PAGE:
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Category: Weblogging

Notes: 2022-11-23

Recovery from covid continues. Allow me to express the sentiment that wearing a mask is a very small price to pay for avoiding literally three weeks of reduced capacity, one week of which was complete downtime.

I installed an ActivityPub plugin for WordPress, so if you’re a Mastodon person you can effectively follow this blog at @Bryant. This works very well for me, because it means I can easily put my longer-form permanent thoughts here and everything I post on my main Mastodon account ( can be transient.

Tim Bray has an excellent article on practical uses of the blockchain. While he was at AWS, he was tasked with being part of a group that looked into whether or not AWS should provide blockchain services. Spoiler: they found no use cases that require a blockchain over a database. Distributed ledgers (which do not require blockchains) are handy.

The Man of the Hole is an absolutely wild story. He was an indigenous native of the Amazon rainforest whose tribe was wiped out by Brazilian settlers sometime after 1970 or so. We don’t know what his name was, because Brazil successfully avoided disturbing his solitary existence for over two decades. He died this August. I can’t imagine how lonely his life must have been, but apparently he knew there were people keeping an eye out for him and I guess he never showed signs of wanting contact. Read the article. The Wikipedia page also seems pretty good.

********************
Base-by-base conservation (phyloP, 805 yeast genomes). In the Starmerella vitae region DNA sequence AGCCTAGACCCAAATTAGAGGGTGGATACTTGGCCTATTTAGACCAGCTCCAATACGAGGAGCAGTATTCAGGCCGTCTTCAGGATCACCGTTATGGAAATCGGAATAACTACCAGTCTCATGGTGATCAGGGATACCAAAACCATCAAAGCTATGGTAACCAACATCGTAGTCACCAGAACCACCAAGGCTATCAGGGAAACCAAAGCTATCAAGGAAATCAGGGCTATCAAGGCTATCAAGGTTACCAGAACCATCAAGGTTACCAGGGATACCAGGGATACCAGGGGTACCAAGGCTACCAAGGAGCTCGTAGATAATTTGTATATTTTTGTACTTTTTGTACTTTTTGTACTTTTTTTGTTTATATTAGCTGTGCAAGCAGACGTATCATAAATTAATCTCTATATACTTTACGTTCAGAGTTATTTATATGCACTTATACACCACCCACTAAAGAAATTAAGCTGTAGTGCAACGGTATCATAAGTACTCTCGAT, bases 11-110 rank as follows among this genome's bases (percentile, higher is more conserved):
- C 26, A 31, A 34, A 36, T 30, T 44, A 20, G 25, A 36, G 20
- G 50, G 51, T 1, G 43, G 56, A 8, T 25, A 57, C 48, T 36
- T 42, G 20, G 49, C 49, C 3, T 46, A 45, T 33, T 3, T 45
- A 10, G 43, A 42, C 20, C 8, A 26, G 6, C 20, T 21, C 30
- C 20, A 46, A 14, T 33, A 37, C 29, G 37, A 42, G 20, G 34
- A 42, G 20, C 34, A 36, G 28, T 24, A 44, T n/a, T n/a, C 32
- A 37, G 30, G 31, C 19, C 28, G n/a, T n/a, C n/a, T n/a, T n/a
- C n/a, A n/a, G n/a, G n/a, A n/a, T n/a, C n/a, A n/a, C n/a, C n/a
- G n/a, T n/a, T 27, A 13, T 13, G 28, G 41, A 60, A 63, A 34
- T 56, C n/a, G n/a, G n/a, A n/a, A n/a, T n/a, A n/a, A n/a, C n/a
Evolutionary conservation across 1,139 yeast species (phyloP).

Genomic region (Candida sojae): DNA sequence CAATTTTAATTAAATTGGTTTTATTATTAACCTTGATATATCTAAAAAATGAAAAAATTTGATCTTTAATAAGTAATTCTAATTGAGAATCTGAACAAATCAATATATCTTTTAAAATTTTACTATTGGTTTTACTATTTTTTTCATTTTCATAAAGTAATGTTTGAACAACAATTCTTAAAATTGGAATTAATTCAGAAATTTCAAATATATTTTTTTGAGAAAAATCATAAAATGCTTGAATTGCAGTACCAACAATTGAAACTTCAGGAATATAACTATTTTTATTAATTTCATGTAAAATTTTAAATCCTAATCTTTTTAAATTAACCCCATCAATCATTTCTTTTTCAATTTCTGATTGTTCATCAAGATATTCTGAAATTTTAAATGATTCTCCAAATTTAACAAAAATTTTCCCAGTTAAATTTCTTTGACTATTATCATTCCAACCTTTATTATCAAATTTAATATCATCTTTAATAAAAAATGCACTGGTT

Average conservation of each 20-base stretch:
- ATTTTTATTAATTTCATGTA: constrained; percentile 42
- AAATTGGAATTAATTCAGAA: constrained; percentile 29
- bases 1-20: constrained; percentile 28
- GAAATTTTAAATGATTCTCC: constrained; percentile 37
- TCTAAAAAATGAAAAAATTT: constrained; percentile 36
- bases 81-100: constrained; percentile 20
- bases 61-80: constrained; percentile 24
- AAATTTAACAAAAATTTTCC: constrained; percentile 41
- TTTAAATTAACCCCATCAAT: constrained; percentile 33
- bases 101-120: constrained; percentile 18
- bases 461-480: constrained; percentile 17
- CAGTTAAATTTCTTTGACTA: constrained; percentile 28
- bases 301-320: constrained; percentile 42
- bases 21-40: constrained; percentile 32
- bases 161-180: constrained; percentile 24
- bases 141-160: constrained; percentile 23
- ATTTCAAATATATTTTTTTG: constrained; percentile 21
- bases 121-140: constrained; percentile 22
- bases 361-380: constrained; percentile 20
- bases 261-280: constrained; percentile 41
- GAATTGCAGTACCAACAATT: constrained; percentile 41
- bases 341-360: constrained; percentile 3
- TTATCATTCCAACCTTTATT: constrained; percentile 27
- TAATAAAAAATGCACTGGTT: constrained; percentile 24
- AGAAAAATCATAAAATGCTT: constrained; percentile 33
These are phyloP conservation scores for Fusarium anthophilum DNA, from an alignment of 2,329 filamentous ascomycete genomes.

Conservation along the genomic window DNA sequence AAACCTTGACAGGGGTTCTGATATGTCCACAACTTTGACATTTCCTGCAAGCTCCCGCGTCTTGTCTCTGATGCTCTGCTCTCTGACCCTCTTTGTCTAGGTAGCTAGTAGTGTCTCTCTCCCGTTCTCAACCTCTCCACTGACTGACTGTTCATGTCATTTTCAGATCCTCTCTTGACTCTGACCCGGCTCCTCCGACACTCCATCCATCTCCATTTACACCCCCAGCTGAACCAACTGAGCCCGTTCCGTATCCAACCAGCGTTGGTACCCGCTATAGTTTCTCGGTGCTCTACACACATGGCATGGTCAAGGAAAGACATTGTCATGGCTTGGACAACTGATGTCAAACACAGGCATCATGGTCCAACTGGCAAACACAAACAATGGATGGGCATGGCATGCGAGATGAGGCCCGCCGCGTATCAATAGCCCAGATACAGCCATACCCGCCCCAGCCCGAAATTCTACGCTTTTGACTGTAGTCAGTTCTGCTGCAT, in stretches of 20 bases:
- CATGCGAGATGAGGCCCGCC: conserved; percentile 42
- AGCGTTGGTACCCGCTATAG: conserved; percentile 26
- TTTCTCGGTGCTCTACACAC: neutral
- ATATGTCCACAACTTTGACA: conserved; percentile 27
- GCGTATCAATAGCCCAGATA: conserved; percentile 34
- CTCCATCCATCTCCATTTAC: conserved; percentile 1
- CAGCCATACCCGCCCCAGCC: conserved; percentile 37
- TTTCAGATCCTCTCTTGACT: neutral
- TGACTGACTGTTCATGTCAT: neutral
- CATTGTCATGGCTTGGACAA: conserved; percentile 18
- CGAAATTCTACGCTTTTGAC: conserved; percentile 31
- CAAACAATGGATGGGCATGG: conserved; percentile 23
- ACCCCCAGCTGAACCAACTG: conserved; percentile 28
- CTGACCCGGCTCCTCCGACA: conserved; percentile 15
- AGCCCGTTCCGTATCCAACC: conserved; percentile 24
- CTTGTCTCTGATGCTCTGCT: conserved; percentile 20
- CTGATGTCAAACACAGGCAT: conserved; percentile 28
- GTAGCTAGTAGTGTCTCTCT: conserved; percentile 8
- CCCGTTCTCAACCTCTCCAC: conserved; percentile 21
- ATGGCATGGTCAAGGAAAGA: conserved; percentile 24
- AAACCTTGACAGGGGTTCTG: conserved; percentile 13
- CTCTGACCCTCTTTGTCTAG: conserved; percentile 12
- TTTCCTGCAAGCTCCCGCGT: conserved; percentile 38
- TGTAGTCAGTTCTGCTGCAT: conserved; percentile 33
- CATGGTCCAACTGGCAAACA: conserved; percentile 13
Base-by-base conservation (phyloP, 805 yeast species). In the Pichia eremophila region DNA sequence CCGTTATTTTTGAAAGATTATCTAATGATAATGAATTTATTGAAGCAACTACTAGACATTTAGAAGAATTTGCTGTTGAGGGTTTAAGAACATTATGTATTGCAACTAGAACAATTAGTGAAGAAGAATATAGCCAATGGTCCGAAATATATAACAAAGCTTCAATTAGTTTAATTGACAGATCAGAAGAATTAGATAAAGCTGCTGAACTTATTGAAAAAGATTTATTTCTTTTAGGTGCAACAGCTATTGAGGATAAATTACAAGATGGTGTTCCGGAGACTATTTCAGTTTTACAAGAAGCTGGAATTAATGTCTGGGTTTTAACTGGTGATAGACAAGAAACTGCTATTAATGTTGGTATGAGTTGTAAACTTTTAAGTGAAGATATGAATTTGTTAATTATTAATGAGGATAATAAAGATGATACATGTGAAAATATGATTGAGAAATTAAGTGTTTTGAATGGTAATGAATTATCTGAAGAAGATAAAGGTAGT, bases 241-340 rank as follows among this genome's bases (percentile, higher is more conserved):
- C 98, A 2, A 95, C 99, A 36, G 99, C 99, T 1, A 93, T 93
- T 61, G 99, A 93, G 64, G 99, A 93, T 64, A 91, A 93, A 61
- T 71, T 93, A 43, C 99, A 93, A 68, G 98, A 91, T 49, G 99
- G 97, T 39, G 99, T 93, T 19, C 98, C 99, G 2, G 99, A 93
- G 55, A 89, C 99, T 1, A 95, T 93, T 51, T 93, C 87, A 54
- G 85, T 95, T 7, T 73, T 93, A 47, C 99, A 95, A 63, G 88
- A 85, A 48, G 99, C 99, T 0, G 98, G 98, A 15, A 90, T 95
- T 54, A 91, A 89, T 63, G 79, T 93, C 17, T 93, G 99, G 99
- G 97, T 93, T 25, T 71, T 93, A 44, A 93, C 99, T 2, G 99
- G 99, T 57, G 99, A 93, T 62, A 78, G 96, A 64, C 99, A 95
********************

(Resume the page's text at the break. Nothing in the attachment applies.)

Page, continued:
Interesting Rian Johnson interview (by Walter Chaw, who is great). I liked what he had to say about the meta-textual layer of an all star cast: what expectations does that create in the audience?

I want to invent a tabletop RPG mechanic around the Go First Dice. Follow the link for a deep dive, but the summary is that it’s possible to number four 12 sided dice such that when four people roll them, there will never be a tie and every possible ordering of the results is equally possible. In other words, everyone has an equal chance to roll highest, second highest, third highest, and fourth highest. (Second place is a set of steak knives, of course.)

Phew. Lots of backlog today.